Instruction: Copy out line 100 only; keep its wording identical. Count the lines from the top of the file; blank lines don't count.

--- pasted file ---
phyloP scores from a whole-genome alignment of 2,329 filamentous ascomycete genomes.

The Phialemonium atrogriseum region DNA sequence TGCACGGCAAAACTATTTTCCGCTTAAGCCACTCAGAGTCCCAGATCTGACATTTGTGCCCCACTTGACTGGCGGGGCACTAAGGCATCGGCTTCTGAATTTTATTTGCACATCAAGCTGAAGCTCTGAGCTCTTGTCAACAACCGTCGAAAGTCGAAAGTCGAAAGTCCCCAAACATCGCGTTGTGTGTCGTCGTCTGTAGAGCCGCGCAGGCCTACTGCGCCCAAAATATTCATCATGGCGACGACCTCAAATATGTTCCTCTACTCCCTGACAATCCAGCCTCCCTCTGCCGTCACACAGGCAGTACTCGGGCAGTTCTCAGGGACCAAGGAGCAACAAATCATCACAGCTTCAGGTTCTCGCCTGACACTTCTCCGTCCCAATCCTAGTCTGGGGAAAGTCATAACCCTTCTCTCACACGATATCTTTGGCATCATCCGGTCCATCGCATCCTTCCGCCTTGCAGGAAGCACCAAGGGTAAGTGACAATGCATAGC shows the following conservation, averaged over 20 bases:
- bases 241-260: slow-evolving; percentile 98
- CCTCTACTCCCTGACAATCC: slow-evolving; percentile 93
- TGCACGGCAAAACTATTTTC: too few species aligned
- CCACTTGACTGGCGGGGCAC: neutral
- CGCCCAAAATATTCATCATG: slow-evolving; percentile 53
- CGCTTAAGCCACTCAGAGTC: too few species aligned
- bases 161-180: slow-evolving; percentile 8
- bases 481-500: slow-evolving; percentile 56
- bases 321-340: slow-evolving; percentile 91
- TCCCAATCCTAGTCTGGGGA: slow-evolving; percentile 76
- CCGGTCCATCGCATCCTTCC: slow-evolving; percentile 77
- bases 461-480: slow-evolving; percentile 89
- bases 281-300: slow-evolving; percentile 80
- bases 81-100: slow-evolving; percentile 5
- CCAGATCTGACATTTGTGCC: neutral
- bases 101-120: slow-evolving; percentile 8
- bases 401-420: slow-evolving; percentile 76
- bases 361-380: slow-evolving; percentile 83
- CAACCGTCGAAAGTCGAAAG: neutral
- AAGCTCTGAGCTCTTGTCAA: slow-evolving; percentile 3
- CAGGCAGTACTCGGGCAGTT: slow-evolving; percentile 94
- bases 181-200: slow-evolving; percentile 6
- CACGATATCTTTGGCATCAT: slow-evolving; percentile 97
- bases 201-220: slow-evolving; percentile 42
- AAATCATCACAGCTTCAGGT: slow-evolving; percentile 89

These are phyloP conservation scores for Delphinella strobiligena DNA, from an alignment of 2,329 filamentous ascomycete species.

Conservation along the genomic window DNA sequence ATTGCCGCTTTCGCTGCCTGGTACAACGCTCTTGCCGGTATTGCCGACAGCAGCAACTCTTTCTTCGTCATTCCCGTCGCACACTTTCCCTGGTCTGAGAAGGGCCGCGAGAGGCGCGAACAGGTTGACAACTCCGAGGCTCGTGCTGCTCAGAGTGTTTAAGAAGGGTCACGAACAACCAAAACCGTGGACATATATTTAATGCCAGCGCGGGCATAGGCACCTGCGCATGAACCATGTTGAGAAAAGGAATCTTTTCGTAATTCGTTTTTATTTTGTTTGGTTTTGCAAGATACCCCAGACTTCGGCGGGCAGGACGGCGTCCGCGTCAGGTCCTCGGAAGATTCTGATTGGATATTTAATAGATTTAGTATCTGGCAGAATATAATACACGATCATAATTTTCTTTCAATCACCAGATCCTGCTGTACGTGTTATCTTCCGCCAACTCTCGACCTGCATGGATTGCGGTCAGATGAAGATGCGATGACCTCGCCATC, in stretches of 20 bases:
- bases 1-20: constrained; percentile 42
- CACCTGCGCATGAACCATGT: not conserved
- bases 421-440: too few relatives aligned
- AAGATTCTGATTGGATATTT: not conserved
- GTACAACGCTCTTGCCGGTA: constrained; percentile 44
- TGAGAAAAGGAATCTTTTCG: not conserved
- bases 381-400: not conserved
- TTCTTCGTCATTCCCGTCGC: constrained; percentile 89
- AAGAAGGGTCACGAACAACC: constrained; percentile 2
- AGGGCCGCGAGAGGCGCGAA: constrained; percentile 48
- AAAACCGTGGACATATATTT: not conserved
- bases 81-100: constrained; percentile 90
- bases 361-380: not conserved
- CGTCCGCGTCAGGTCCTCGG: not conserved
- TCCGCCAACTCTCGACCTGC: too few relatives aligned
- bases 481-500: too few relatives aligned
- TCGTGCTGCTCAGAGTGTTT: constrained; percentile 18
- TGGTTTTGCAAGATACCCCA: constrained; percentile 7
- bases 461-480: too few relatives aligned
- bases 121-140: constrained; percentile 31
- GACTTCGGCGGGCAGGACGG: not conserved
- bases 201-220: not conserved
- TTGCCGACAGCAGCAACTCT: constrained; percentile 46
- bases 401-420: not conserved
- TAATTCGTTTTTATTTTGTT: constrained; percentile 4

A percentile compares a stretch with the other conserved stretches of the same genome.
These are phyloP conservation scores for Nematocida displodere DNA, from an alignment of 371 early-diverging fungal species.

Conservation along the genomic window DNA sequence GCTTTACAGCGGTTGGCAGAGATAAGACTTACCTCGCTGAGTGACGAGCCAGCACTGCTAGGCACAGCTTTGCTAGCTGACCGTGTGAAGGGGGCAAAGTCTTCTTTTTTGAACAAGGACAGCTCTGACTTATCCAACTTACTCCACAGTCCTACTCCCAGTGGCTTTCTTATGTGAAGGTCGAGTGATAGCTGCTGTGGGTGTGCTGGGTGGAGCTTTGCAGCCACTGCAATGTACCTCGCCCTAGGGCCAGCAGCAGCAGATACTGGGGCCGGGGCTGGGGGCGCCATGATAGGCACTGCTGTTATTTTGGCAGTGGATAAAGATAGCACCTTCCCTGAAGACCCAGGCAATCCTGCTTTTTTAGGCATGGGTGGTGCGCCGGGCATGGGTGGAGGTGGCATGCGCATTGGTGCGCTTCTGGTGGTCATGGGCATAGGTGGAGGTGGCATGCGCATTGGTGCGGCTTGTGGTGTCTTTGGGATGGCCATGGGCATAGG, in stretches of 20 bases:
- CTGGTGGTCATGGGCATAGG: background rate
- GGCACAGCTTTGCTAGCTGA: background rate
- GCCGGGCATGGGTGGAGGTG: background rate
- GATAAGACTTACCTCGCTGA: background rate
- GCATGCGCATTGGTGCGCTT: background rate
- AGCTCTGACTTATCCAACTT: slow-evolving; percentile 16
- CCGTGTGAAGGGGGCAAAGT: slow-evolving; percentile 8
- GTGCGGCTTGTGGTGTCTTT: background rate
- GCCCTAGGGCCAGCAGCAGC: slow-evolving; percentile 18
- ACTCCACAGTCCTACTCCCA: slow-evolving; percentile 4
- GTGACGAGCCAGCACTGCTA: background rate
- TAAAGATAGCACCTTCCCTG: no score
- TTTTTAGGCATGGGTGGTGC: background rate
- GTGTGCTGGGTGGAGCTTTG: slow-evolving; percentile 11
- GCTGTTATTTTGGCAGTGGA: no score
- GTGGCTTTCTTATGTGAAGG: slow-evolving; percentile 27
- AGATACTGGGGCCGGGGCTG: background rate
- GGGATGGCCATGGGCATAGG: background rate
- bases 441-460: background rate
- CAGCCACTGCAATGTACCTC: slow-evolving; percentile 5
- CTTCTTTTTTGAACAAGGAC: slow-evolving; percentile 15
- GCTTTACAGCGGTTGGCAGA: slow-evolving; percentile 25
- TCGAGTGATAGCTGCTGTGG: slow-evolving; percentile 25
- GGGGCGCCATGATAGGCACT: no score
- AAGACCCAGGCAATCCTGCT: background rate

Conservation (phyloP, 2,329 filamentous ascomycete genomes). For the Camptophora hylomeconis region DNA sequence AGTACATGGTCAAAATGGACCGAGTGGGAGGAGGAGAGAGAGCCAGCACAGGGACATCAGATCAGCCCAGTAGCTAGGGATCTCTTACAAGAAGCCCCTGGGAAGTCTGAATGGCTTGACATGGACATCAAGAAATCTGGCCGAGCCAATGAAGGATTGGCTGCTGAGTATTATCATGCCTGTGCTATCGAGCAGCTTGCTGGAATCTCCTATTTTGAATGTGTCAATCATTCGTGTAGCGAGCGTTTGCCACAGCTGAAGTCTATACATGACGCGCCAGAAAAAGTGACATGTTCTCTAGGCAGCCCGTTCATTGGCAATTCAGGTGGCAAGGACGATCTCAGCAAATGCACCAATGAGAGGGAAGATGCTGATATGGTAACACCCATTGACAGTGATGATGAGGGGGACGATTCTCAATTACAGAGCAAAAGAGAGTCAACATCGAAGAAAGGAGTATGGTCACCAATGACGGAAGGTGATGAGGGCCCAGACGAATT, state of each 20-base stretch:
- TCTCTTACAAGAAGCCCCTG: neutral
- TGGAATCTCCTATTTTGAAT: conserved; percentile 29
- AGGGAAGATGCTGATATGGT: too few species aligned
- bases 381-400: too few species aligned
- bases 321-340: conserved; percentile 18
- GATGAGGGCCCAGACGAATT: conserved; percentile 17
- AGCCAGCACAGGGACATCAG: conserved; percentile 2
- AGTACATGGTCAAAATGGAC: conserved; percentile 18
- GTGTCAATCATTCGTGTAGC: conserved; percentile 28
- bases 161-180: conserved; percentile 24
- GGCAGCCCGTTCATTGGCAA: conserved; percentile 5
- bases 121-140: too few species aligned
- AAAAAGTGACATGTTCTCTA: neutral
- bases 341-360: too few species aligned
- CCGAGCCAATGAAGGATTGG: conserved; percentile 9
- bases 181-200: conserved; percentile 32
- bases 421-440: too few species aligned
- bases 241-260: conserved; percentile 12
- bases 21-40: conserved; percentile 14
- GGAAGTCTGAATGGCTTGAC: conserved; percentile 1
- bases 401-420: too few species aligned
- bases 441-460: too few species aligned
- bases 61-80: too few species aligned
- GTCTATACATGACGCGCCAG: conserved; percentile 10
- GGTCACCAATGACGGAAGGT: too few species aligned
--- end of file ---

- bases 421-440: too few species aligned